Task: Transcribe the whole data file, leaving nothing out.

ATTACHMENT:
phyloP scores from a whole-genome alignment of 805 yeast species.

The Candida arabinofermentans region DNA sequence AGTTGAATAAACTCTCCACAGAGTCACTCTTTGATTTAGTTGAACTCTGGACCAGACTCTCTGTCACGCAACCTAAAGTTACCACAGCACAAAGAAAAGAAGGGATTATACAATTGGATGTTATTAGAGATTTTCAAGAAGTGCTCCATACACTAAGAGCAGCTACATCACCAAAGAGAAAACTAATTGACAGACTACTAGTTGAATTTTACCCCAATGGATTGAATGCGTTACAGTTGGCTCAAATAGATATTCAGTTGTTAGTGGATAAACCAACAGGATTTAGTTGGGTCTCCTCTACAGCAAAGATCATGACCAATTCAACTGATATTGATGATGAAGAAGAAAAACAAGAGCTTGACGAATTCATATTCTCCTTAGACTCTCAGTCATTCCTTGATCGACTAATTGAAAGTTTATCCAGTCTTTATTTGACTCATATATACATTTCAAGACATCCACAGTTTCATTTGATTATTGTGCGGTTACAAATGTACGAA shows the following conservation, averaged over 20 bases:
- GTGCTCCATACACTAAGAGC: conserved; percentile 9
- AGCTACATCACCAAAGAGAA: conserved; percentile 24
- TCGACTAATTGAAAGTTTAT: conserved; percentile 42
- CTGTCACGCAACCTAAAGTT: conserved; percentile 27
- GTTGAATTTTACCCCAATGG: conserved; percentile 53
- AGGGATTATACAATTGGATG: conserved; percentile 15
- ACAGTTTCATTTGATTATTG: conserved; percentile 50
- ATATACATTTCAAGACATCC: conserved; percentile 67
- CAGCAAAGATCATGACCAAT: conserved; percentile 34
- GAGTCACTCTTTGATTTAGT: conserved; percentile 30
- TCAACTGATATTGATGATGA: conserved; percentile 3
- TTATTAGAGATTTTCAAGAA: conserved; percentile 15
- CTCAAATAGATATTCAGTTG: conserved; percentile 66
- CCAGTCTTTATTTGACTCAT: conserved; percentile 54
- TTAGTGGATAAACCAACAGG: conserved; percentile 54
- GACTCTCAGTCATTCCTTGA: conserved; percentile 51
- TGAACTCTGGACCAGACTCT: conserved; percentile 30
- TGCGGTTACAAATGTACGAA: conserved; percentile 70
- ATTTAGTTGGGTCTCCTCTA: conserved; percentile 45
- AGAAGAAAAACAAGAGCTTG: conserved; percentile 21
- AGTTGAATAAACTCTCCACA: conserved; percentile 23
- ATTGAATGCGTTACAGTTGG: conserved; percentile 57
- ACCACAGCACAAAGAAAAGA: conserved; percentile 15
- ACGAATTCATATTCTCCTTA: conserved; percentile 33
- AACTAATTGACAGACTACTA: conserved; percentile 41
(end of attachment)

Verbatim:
phyloP scores from a whole-genome alignment of 805 yeast species.

The Candida arabinofermentans region DNA sequence AGTTGAATAAACTCTCCACAGAGTCACTCTTTGATTTAGTTGAACTCTGGACCAGACTCTCTGTCACGCAACCTAAAGTTACCACAGCACAAAGAAAAGAAGGGATTATACAATTGGATGTTATTAGAGATTTTCAAGAAGTGCTCCATACACTAAGAGCAGCTACATCACCAAAGAGAAAACTAATTGACAGACTACTAGTTGAATTTTACCCCAATGGATTGAATGCGTTACAGTTGGCTCAAATAGATATTCAGTTGTTAGTGGATAAACCAACAGGATTTAGTTGGGTCTCCTCTACAGCAAAGATCATGACCAATTCAACTGATATTGATGATGAAGAAGAAAAACAAGAGCTTGACGAATTCATATTCTCCTTAGACTCTCAGTCATTCCTTGATCGACTAATTGAAAGTTTATCCAGTCTTTATTTGACTCATATATACATTTCAAGACATCCACAGTTTCATTTGATTATTGTGCGGTTACAAATGTACGAA shows the following conservation, averaged over 20 bases:
- GTGCTCCATACACTAAGAGC: conserved; percentile 9
- AGCTACATCACCAAAGAGAA: conserved; percentile 24
- TCGACTAATTGAAAGTTTAT: conserved; percentile 42
- CTGTCACGCAACCTAAAGTT: conserved; percentile 27
- GTTGAATTTTACCCCAATGG: conserved; percentile 53
- AGGGATTATACAATTGGATG: conserved; percentile 15
- ACAGTTTCATTTGATTATTG: conserved; percentile 50
- ATATACATTTCAAGACATCC: conserved; percentile 67
- CAGCAAAGATCATGACCAAT: conserved; percentile 34
- GAGTCACTCTTTGATTTAGT: conserved; percentile 30
- TCAACTGATATTGATGATGA: conserved; percentile 3
- TTATTAGAGATTTTCAAGAA: conserved; percentile 15
- CTCAAATAGATATTCAGTTG: conserved; percentile 66
- CCAGTCTTTATTTGACTCAT: conserved; percentile 54
- TTAGTGGATAAACCAACAGG: conserved; percentile 54
- GACTCTCAGTCATTCCTTGA: conserved; percentile 51
- TGAACTCTGGACCAGACTCT: conserved; percentile 30
- TGCGGTTACAAATGTACGAA: conserved; percentile 70
- ATTTAGTTGGGTCTCCTCTA: conserved; percentile 45
- AGAAGAAAAACAAGAGCTTG: conserved; percentile 21
- AGTTGAATAAACTCTCCACA: conserved; percentile 23
- ATTGAATGCGTTACAGTTGG: conserved; percentile 57
- ACCACAGCACAAAGAAAAGA: conserved; percentile 15
- ACGAATTCATATTCTCCTTA: conserved; percentile 33
- AACTAATTGACAGACTACTA: conserved; percentile 41